The owner of a Plymouth garage has said his "whole life has gone up in flames" after a blaze engulfed his business on Wednesday, including a collection of high-value performance cars.
The man, who has owned the garage for 22 years, estimates the fire will cost him over £160,000 in damage to the building and cars, which included a Porsche Boxter, three Mercedes and a Jaguar.
It is a sorry fact of life that in an instant 22 years of work can be taken away in the blink of an eye. Of course the human cost far outweighs any material possessions lost in a blaze, but it is quite startling the effect a fire can have on a business, not just immediately after but in the medium and long-term as well.
According to the Chief Fire Officers Association, 60% of private businesses affected by fire never recover. And there is more too; the same body estimates that the average cost of a fire in a commercial premises is almost £150,000.
Much more destructive and distressing is the cost of human lives lost to fire. The CFOA report that about 400 people lose their lives to fires in the UK. That is a cost far too great for any person, family or business to bear.
So with the financial and human cost so great you won’t be surprised to hear that there are great lengths you can go to as a business owner to avoid or indeed supress fires before they can wreak havoc.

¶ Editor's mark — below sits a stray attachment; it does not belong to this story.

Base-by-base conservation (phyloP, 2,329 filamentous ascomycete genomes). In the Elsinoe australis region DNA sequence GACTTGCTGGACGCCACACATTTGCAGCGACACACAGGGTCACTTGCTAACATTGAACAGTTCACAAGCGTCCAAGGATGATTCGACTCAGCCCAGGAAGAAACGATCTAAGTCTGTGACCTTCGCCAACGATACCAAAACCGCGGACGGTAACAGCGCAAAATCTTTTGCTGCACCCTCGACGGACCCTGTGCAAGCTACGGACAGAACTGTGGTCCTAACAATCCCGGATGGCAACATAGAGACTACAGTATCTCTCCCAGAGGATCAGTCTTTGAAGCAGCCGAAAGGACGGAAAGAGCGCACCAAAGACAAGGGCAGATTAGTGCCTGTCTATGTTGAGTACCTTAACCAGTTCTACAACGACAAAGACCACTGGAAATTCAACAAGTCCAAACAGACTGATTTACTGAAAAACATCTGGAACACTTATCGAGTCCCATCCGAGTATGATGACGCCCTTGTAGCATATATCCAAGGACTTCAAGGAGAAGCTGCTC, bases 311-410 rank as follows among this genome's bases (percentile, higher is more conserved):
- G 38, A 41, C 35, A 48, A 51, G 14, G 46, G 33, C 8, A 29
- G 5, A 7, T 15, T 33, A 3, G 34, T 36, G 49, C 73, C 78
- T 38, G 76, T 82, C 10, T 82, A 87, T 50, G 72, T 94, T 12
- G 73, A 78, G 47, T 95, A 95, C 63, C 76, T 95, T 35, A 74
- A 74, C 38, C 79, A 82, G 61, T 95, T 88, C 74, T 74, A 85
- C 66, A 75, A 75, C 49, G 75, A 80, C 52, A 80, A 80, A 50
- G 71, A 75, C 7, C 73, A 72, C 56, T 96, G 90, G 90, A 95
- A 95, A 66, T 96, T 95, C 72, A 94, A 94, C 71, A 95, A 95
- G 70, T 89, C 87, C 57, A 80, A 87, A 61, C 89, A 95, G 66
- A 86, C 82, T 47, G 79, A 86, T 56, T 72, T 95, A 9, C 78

Fire suppression systems have developed hugely over the last few decades to the point where they are now hugely effective at limiting damage caused by a fire almost instantly, and in some cases stopping them from occurring at all.
Sprinklers are the most commonly used fire suppression system and can be instantly effective, but they are not without their flaws even if they have developed hugely in recent years.
Wet pipe systems can instantly snuff out a fire but it is not always possible to have a room doused in water; think of an over-heating server room. Alternatives are available, such dry pipe systems which use nitrogen instead of water, as well as pre-action which uses a combination of both.
Somewhat more sophisticated approaches are available as well, such as hypoxic air and CO2 systems which reduce the oxygen, or fuel, in a room to prevent fires from starting in the first place.
One fire safety advocate claims that by 2020 fires could cost UK businesses up to £10 billion. In austere times it is imperative businesses do all they can to avoid ruinous fires that will not only cost thousands but put their long-term future at risk.
With that in mind, it is surely worth preparing for the worst in your business by installing the necessary precautions in order to stop the worst from happening.